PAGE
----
On Friday 19 March Nayanika Mathur (University of Oxford) gave a talk entitled “Entrapment: New ways of seeing big cats in India” at the Visiting seminar in Anthropology at the University of Helsinki.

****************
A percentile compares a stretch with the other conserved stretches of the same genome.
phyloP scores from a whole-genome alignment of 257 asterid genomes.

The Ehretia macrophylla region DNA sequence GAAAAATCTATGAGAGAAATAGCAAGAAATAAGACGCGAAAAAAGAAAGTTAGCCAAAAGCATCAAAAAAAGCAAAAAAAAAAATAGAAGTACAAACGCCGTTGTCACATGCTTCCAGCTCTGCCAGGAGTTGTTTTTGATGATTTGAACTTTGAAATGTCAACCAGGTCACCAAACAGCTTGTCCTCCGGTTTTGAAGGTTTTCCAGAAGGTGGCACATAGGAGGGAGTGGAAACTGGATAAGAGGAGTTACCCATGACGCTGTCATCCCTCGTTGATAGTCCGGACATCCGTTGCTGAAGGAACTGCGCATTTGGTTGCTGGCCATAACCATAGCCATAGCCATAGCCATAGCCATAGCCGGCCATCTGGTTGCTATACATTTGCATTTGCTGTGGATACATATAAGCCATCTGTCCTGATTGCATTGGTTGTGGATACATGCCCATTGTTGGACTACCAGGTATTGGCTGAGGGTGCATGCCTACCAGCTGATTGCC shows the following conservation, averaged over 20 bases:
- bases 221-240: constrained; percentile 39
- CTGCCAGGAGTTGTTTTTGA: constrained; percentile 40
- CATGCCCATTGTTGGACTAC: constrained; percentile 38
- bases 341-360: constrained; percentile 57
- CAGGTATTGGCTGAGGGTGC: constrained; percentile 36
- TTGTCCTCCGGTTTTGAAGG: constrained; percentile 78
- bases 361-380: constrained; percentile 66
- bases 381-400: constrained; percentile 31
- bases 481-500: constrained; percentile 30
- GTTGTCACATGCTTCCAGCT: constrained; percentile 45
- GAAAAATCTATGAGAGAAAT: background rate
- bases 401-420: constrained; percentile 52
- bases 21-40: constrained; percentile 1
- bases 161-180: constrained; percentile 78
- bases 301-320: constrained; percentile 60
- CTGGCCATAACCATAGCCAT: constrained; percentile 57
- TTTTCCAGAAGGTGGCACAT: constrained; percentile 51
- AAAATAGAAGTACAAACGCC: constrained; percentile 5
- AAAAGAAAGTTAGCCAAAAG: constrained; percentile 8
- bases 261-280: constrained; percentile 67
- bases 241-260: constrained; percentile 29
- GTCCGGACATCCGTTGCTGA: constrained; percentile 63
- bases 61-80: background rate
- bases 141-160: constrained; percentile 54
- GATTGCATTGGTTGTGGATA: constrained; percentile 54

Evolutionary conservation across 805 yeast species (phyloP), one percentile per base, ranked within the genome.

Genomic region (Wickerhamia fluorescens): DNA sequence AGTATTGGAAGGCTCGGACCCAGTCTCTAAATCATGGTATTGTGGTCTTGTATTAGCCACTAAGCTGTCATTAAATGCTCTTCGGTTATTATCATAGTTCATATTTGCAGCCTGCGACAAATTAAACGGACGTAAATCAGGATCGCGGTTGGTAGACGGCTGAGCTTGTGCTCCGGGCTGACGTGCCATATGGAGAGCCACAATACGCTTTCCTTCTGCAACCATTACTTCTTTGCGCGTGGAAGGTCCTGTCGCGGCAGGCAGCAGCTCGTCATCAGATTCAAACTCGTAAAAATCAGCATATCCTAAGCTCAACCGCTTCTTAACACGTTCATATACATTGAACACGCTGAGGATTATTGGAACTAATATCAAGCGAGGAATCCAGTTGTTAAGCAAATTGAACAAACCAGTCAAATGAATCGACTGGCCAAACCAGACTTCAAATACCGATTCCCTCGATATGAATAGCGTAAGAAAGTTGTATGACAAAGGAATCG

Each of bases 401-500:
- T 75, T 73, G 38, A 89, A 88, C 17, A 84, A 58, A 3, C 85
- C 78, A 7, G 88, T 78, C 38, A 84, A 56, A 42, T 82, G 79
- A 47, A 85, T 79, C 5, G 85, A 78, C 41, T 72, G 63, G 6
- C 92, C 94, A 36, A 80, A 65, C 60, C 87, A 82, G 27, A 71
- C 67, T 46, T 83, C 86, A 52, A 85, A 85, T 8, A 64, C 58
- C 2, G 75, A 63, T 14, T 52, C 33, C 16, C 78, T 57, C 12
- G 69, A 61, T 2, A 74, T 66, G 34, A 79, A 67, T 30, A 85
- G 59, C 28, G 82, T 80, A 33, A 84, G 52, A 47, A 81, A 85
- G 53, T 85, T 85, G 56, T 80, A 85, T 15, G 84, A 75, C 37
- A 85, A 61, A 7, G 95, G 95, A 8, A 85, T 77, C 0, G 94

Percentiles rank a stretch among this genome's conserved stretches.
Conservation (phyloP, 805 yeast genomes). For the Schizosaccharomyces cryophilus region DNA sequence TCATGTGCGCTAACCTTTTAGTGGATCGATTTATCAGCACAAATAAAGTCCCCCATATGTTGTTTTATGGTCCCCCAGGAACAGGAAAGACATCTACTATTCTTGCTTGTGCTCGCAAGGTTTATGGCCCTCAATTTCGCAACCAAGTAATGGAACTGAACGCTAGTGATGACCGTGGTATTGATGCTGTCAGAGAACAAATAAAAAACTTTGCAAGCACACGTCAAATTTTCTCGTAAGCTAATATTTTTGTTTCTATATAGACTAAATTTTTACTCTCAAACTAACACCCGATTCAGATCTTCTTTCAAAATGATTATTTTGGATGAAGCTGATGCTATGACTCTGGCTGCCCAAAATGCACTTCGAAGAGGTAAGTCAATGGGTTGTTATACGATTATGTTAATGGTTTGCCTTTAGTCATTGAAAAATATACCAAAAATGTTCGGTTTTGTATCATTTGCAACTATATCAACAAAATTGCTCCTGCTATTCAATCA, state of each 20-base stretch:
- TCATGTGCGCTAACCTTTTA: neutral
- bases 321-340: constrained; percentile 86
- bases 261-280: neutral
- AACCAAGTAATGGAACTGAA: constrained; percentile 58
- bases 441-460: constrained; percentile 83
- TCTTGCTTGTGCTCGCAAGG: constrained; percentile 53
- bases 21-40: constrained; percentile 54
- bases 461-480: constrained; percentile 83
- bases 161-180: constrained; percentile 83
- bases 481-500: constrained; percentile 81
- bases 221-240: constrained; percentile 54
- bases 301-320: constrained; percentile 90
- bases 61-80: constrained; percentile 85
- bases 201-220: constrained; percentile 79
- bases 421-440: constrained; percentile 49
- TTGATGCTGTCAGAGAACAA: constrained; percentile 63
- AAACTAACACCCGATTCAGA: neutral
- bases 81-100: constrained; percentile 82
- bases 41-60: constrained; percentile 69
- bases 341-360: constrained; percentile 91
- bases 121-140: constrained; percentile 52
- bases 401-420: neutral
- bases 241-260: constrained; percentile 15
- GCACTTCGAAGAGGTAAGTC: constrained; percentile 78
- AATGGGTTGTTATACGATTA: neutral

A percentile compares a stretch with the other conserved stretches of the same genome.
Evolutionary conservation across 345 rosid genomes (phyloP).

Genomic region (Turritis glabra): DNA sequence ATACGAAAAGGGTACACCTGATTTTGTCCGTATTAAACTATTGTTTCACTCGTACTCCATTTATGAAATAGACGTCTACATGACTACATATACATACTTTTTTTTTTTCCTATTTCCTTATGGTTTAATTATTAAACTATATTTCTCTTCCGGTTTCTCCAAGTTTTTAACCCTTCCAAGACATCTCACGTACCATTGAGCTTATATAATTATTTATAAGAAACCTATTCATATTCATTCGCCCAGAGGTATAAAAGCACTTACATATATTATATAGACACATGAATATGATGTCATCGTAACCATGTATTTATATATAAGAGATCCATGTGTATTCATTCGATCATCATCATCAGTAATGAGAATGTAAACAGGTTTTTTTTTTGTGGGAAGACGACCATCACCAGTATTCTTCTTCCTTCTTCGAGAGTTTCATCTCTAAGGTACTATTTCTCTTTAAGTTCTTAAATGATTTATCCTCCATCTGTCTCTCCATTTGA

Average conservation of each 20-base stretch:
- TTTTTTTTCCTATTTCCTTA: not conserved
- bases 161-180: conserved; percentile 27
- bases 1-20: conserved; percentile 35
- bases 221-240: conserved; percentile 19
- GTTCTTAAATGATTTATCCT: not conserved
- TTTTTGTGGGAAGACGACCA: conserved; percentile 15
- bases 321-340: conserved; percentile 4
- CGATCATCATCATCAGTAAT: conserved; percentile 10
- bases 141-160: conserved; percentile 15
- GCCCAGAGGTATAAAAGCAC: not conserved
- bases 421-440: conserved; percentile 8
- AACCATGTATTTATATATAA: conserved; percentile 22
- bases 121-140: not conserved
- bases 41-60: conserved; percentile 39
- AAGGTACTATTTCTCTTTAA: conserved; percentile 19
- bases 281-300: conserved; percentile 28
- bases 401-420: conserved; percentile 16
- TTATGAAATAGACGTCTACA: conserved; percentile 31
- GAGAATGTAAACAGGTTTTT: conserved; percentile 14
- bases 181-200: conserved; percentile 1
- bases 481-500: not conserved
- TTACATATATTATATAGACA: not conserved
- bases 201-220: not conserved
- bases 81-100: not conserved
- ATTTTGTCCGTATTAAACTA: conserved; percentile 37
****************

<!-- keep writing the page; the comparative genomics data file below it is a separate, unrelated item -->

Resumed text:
This paper forges connections between the visceral emotions that emerge from new ways of seeing nonhuman animals and the remaking of ethico-legal formations. It studies the conservationist practice of camera trapping in tandem with the expansion of surveillance cameras, smart phones, and the use of WhatsApp to circulate images of tigers and leopards in India. Believed by many to constitute the future of conservation, these new technologies for entrapping animals are proliferating, unleashing a range of emotions – ranging from shock and horror, spine-chills, laughter, to anguished tears. These emotive responses to new visuals of big cats are often overlooked in the technocratic desire to know more about our nonhuman counterparts. What also remains unremarked upon are the ways new forms of secretive and elite knowledges are being created with troubling ethical questions of who comes to know what and who doesn’t about our feline friends and, sometime, enemies.